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Most developing countries have recovered from the crisis, so room for additional acceleration is limited

The overall acceleration is not stronger because the majority of developing countries have more-or-less fully recovered from the 2008 financial crisis. For many of these countries, current and projected growth is broadly in line with underlying potential growth—leaving little room for acceleration. Thus, GDP in the East Asia & Pacific region is projected to increase 7.3 percent in 2013, but then expand at a broadly stable 7½ percent rate in each of 2014, and 2015. In Latin America, growth is expected to pick up in 2013 to about 3.3 percent, but then to stabilize at just below 4 percent in each of 2014 and 2015. Already, growth in several countries in both regions is being held back by supply-side constraints that are manifesting themselves in inflation, asset-price bubbles, and deteriorating current account balances.

Many countries in Sub-Saharan Africa are also running at, close to, or above potential output, and risk building up inflationary pressures. Growth in the region is projected to firm over the projection period to 4.9, 5.2, and 5.4 percent in 2013, 2014, and 2015, respectively. Growth in South Asia is projected to pick up to 5.2 percent this year, following a very weak 2012 and then to firm only gradually to 6.0 and 6.4 percent in 2014 and 2015 as spare capacity is reabsorbed.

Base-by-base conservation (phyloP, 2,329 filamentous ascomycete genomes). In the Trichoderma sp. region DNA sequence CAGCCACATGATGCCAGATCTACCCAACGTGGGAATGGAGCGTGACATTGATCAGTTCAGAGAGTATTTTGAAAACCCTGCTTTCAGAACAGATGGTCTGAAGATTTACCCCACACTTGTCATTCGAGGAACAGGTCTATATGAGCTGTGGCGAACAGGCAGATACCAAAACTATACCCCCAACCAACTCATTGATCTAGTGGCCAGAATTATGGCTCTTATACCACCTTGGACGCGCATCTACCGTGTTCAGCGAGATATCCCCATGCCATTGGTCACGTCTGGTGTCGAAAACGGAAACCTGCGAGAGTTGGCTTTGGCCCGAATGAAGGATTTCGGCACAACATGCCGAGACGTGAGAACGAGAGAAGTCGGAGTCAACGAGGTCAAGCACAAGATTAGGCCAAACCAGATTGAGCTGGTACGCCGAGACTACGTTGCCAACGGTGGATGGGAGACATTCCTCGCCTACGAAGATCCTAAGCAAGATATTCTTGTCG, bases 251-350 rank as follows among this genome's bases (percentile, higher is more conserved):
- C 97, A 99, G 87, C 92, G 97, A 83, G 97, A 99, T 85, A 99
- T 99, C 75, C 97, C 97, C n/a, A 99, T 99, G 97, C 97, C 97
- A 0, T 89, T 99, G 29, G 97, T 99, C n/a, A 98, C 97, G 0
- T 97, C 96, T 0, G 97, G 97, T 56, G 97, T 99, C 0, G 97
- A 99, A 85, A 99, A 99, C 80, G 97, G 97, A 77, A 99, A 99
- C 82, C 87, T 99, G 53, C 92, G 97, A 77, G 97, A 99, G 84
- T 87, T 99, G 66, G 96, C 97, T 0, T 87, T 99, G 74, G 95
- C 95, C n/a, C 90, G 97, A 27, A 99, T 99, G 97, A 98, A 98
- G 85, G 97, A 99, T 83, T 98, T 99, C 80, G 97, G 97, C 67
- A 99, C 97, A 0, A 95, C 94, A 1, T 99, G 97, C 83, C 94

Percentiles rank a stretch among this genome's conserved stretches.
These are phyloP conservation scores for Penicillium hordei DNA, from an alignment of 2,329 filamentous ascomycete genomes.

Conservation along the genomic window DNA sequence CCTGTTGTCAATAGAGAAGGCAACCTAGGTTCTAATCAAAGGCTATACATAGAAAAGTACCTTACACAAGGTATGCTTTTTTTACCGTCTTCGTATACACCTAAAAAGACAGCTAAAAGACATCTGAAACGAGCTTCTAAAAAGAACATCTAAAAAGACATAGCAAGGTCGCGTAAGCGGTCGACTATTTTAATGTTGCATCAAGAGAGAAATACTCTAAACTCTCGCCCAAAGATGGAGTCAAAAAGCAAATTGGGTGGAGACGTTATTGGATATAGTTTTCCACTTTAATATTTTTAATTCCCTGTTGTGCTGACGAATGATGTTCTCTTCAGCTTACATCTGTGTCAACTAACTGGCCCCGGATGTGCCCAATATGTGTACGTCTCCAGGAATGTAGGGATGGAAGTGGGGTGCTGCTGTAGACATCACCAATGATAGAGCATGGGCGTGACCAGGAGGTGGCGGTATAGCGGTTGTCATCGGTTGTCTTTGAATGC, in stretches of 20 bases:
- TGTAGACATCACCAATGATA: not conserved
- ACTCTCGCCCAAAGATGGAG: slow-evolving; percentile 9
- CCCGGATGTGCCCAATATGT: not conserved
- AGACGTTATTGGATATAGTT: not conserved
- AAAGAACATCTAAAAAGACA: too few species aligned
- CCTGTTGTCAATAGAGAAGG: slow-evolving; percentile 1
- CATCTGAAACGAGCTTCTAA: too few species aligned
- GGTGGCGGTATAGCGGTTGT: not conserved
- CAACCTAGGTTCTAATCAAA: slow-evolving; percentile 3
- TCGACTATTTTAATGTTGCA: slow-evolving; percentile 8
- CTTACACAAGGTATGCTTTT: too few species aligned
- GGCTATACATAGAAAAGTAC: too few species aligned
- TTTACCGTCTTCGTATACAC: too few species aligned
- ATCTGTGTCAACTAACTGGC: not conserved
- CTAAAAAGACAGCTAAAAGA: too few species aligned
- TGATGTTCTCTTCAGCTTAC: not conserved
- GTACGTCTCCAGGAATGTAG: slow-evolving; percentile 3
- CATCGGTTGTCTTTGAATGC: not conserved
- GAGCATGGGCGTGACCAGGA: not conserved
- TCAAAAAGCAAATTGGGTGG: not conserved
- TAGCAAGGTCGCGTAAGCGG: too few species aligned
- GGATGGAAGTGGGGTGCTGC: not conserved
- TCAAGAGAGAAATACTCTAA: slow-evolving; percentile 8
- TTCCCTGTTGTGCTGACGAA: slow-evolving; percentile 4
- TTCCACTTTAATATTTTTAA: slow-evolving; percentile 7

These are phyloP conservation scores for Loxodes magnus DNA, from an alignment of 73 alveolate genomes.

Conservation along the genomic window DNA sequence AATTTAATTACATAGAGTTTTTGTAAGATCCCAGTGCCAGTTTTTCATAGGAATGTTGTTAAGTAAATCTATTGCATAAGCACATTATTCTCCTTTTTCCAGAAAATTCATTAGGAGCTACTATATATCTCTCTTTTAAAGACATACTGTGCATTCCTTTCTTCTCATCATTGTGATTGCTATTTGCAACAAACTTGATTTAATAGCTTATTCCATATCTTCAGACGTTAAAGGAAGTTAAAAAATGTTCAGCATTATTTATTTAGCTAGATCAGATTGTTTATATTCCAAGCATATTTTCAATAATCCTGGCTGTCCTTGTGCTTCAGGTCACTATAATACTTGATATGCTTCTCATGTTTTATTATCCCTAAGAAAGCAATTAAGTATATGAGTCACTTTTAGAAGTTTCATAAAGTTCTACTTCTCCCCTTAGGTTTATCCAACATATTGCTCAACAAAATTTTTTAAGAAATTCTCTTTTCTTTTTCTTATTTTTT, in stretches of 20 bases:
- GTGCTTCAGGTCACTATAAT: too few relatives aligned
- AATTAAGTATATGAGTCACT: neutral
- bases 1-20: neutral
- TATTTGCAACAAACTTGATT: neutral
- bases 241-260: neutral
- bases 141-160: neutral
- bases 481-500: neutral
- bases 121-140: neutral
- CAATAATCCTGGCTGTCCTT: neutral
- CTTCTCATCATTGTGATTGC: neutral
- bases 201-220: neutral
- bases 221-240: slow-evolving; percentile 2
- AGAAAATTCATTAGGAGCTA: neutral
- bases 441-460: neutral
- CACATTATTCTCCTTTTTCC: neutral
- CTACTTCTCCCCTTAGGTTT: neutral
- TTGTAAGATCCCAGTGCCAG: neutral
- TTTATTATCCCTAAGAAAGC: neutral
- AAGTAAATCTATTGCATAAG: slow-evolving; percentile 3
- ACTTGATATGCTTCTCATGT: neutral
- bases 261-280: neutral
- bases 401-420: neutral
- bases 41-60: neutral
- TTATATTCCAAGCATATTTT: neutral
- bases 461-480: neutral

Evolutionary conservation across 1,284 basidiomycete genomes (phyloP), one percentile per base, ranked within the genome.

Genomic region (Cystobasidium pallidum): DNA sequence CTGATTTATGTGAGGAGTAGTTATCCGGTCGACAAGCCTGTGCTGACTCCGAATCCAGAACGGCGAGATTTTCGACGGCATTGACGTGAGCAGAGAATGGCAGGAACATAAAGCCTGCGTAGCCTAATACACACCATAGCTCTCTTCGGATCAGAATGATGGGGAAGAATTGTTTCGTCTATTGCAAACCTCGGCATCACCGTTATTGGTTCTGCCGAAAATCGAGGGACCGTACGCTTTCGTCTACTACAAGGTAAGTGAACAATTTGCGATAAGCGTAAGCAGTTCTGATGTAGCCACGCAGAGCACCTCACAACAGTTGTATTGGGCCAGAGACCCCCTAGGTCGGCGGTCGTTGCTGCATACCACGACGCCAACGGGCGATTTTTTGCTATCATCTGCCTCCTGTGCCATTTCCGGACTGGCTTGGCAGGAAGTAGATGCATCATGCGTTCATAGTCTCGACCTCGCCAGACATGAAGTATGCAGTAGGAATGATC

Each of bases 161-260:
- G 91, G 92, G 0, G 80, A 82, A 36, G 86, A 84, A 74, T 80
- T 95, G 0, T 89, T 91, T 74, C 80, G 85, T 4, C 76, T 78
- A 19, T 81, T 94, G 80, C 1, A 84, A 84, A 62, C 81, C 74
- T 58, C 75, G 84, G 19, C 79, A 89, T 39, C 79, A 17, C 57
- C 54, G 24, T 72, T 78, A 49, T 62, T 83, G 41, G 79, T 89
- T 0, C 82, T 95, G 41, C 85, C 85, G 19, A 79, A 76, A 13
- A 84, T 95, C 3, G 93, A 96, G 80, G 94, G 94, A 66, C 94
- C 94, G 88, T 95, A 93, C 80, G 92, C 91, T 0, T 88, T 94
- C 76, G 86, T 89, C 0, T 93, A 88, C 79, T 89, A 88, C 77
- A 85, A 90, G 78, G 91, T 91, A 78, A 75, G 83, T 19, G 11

In developing Europe and the Middle East & North Africa, output gaps remain and growth is projected to strengthen

Many countries in developing Europe have still not recovered from the crisis. Unemployment and spare capacity remain high, because activity has been weighed down by banking-sector, household, and fiscal restructuring (much like high-income Europe). As adjustments are completed, growth in the region is projected to strengthen progressively from 2.7 percent last year to 4.2 percent by 2015. Growth in the Middle East & North Africa has been disrupted by political and social tensions and Euro Area weakness. Assuming that tensions in the region gradually ease, growth is projected to slowly strengthen from 2.5 percent in 2013 to 3.5 percent in 2014 and 4.2 percent in 2015.

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